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John Gaglione's Off Season Wrestling Training # 1


Teaching Drills for Improving the BIG THREE: Part 1 Squat Drills


The sport of powerlifting is comprised of three main movements: The bench, the squat and the deadlift. The reason these exercises are used in competition because between the three movements you are literally working every single muscle in your body. For that reason powerlifting is a great way to build and measure strength.

Unfortunately often times these movements can be tough to learn and when performed improperly they can cause injury as with any improper exercise. By learning these movements properly in the beginning of an off season training program you can reap all of the benefits of these exercises without any chance of getting hurt! Over the next few weeks I will outline several different drills and training methods you can utilize in your off season training routine to help get you super strong for next season.


The squat is one of the greatest exercises an athlete can perform to help improve absolute strength and performance. Some forms of squatting should be in everyone’s strength training routine. This week we will discuss how we can use different exercises to improve squat technique.  If you want to have powerful sprawls and explosive takedowns you need to have a good foundation of leg strength. Squats will build up the legs better than any other exercise I know.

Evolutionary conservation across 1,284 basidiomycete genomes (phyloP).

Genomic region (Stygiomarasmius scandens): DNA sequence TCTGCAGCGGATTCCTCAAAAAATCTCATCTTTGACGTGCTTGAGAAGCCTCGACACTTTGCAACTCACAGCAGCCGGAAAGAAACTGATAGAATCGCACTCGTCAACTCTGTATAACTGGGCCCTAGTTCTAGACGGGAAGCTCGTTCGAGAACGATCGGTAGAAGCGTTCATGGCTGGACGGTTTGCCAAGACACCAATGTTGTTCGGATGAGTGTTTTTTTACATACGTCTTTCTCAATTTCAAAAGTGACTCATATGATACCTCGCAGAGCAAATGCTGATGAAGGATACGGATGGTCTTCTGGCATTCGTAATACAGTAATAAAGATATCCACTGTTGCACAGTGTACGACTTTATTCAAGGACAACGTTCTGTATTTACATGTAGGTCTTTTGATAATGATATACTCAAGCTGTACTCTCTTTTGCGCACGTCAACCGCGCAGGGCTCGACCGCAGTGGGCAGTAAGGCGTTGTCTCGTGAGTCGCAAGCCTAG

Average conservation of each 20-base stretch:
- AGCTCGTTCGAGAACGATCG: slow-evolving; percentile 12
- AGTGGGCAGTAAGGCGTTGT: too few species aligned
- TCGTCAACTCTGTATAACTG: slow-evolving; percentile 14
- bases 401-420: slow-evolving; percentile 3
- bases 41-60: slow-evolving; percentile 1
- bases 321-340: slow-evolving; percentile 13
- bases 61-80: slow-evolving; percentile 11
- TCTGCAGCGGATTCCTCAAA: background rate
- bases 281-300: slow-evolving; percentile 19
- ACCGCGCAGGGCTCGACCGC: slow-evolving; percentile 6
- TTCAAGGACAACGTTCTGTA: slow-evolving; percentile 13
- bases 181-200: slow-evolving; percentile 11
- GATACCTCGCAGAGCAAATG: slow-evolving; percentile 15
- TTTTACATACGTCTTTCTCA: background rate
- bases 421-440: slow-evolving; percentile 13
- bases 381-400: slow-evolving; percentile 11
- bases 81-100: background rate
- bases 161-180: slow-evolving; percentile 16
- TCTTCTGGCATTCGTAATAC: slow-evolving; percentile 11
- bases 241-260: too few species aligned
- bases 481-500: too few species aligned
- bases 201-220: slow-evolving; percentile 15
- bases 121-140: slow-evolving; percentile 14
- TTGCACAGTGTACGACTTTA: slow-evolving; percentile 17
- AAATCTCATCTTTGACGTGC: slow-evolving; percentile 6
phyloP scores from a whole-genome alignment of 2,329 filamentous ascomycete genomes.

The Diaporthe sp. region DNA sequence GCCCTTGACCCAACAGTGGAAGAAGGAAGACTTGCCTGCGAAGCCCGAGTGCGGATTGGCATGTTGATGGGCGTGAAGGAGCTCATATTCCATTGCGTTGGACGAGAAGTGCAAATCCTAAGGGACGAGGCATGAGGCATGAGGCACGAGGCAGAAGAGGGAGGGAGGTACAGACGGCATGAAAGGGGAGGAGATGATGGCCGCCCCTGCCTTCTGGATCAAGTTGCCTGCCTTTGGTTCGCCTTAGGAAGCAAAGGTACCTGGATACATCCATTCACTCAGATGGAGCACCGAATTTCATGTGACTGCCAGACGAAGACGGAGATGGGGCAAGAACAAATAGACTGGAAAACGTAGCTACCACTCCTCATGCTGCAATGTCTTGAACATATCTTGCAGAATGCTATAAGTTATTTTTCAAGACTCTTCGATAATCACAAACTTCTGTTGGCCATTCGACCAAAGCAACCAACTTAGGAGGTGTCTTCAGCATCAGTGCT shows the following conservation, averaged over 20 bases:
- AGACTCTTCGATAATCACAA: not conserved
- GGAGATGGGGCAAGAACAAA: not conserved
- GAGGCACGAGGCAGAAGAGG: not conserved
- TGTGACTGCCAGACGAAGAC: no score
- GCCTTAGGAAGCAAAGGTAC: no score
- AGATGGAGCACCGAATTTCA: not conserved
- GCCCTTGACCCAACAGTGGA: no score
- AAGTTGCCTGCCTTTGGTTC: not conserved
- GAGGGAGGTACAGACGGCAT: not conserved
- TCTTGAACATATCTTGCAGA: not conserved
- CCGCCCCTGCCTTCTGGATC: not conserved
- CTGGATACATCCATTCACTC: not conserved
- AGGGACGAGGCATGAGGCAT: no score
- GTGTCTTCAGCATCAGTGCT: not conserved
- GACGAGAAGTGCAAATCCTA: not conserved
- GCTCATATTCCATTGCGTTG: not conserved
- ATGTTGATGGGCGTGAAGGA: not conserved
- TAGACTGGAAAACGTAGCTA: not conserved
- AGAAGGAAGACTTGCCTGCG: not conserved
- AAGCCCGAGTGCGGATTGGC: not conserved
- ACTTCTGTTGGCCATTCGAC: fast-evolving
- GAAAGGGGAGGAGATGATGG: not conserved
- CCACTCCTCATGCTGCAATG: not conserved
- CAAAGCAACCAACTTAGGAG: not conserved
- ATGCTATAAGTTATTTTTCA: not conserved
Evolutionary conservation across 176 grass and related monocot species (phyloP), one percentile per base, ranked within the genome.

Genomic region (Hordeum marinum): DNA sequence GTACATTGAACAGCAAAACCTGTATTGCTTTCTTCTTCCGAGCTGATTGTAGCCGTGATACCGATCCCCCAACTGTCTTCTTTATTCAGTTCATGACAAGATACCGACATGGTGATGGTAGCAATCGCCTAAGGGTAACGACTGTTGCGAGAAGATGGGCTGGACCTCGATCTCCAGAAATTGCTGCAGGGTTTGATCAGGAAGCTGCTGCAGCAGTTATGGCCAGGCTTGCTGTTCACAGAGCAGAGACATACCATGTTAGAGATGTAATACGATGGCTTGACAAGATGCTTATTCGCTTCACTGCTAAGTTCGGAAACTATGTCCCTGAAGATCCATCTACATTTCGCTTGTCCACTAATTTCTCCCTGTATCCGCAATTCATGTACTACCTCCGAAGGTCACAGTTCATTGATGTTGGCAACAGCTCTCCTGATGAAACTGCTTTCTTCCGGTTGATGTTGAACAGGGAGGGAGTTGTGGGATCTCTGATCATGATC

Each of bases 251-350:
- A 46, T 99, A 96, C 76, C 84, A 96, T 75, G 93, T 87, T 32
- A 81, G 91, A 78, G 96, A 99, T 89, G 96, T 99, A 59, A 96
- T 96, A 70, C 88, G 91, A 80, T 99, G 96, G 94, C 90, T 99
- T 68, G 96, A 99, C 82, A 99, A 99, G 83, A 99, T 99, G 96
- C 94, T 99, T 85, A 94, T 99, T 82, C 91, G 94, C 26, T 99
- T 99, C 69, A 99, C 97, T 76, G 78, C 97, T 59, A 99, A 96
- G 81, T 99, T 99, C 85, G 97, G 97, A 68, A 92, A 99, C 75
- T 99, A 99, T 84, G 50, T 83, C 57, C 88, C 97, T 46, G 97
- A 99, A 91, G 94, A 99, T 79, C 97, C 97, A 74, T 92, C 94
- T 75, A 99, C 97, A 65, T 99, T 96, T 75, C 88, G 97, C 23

It is important to note that some people may need additional exercises to improve hip mobility and thoracic spine (upper back) extension to improve their squat technique as well. When dealing with the athletic population this usually is not the case.

Sometimes when athletes perform the squat they don’t have the motor control to pull themselves down correctly and they will end up with an anterior weight shift. The anterior weight shift will put the athlete on their toes and they will end up with a poor squat pattern.


Wall Squats


The Wall Squat will help combat this anterior weight shift problem very nicely. If an athlete has a problem with their knees shifting too far forward in a squat the wall squat is the best exercise to correct this.



The athlete will use the wall as a guide to help them squat more efficiently. The athlete will set up with the feet nearly touching the wall. The distance will vary depending on the individual, but in general should be an inch or less away. The athlete will then start to sit back and then squat down while keeping their chest out as they squat facing the wall.

If the athlete rounds their back their face will smash into the wall. This cue works very nicely because in most people don’t won’t to hit their face on the wall!

If the athlete’s knees come too far forward the athlete will bang their knees into the wall. Again this is a great self check since the athlete will not be able to perform a proper squat to optimal depth if they make the mistake of letting their knees drift too far forward.